Extern aliases is a feature that was introduced in VS 2005 that I don’t believe is being used very often. There are two reasons for this. First, the feature is somewhat undiscoverable, particularly if you don’t happen to be looking for it. Second, the feature itself is useful in the somewhat narrow scenario of needing to explicitly differentiate between two type names that are identical except for the assembly strong name (name, version, public key, etc.) in which they are defined.
Of course, if you happen to be in that situation this feature can prove invaluable. I wrote the walkthrough below while we were developing the feature; it should provide a reasonable starting point for how extern aliases can be used in Visual C#.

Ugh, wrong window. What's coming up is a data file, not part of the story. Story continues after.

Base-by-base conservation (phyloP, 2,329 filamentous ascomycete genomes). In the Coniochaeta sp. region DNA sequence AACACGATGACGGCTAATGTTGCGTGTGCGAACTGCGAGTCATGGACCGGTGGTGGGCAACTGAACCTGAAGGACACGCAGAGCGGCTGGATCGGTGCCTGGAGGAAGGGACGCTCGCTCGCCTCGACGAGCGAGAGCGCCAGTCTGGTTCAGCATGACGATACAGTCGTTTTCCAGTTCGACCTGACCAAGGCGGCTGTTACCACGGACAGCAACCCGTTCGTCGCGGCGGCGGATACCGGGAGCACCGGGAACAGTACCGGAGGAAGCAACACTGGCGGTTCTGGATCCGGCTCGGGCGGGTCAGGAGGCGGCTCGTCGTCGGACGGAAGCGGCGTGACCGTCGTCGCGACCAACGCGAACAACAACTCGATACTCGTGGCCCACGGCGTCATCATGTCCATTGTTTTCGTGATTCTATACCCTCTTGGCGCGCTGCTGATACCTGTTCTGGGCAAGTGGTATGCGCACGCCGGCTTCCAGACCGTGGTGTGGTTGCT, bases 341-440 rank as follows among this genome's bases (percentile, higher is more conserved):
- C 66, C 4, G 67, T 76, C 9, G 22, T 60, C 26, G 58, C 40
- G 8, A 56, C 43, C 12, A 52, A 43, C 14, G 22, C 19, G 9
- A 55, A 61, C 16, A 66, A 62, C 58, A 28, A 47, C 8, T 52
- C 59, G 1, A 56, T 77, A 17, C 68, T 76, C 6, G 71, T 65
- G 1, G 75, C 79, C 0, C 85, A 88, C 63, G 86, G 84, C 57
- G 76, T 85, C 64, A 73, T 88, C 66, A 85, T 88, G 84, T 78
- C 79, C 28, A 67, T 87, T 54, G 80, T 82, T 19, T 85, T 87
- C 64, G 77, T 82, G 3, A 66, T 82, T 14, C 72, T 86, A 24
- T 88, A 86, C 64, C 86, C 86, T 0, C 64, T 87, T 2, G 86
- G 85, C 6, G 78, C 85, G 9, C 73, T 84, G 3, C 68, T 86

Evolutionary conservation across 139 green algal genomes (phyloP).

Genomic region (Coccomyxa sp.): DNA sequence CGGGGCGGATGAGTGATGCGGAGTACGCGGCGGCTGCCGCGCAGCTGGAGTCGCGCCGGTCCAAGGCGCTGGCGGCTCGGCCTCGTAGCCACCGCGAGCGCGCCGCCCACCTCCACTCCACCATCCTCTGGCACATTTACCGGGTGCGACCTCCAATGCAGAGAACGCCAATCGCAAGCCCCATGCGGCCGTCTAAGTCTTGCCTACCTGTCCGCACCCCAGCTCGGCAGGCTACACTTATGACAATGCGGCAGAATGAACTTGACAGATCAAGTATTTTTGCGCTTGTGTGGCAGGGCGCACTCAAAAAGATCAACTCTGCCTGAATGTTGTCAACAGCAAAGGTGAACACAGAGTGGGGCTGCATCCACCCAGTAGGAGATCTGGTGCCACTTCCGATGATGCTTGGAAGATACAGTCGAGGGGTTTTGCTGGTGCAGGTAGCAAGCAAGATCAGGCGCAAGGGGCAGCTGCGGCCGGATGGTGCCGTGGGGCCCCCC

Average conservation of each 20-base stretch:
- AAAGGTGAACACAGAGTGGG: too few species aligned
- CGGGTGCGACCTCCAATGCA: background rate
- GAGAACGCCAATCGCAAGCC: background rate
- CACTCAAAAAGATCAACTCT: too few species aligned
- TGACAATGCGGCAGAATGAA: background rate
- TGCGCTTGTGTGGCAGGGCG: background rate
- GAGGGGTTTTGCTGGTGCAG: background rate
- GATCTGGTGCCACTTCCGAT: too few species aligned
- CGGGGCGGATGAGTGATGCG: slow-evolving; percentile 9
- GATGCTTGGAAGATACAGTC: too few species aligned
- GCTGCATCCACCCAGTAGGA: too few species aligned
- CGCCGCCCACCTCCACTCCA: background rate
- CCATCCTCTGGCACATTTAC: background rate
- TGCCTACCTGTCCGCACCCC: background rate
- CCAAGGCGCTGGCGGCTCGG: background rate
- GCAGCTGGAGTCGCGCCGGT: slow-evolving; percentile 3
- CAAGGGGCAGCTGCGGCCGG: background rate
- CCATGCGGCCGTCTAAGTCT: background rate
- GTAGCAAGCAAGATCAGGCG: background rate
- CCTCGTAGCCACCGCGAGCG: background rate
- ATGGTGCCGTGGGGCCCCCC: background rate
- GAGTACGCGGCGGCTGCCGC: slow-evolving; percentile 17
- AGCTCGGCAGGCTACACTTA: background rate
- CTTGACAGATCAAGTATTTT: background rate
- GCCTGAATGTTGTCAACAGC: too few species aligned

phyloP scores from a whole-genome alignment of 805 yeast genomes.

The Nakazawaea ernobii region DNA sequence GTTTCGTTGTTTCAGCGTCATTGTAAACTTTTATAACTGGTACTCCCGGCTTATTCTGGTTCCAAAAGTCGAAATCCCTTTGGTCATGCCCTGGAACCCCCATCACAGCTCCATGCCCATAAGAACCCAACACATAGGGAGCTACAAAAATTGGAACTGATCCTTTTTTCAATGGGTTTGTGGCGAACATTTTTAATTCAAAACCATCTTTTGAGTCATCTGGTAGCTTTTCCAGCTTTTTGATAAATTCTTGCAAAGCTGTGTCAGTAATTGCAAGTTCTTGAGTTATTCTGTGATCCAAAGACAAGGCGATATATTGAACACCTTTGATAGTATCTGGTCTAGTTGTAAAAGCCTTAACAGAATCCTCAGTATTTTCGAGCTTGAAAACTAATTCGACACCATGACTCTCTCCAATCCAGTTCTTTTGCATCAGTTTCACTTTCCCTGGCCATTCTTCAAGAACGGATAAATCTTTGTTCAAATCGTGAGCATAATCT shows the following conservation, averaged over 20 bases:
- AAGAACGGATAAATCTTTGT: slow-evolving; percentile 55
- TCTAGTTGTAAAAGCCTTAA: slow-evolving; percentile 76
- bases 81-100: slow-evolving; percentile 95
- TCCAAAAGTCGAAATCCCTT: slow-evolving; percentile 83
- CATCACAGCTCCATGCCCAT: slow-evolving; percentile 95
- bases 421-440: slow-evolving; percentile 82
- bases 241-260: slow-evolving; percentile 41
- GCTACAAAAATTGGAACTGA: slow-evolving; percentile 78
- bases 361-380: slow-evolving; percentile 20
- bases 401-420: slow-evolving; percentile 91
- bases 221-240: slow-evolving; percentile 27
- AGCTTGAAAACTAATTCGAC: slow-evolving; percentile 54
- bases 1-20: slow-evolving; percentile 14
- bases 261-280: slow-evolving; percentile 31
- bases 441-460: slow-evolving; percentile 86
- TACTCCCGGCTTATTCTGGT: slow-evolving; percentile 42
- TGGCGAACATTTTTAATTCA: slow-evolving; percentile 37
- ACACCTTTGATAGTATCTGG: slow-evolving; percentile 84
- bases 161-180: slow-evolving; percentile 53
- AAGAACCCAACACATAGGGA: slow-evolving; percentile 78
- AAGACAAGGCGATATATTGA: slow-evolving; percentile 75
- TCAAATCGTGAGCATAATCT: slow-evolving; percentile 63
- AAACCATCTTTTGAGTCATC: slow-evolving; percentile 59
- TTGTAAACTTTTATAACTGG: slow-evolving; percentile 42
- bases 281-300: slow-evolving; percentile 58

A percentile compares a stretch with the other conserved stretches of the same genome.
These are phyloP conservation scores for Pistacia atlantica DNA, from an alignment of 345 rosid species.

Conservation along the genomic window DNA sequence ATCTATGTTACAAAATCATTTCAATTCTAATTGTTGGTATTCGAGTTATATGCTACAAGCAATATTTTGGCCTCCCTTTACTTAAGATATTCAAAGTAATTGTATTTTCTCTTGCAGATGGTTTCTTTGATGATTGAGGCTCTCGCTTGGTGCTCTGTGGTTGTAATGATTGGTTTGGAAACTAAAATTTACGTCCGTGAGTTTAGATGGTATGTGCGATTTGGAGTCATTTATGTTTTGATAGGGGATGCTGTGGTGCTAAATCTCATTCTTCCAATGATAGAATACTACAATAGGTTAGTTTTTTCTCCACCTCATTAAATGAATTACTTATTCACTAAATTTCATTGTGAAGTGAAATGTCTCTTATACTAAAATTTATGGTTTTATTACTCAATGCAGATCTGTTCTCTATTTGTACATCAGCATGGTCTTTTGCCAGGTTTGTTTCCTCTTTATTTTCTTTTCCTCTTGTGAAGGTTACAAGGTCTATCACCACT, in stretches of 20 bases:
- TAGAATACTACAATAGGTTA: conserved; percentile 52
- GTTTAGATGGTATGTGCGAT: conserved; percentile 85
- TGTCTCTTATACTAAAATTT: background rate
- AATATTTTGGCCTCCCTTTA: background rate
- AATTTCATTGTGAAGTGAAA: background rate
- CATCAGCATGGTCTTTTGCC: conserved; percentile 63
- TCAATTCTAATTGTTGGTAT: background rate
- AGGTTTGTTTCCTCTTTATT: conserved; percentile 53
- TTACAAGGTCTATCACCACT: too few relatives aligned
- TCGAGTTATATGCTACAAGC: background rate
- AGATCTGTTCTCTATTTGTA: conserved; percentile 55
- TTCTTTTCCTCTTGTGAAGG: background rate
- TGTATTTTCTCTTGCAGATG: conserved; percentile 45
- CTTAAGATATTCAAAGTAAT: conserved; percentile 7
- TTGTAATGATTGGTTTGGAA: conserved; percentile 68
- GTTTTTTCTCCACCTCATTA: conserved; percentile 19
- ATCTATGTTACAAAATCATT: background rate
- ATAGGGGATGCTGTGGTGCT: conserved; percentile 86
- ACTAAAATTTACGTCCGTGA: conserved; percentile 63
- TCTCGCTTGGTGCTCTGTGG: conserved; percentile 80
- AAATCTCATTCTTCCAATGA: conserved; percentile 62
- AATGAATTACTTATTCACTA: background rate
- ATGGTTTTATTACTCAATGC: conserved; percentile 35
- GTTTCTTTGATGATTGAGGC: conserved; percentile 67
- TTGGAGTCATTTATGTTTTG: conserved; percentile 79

public class Foo
public void Bar()
public void Goo()
Acme.Foo f = new Acme.Foo();
extern alias FooVersion1;
FooVersion1::Acme.Foo f = new FooVersion1::Acme.Foo();
Acme.Foo f2 = new Acme.Foo();
This shows a usage pattern which we expect to be relatively common when these ambiguities exist. The assembly which will be used less often will be aliased while the other will continue to exist in the global namespace (such that it doesn’t require qualification through an extern alias).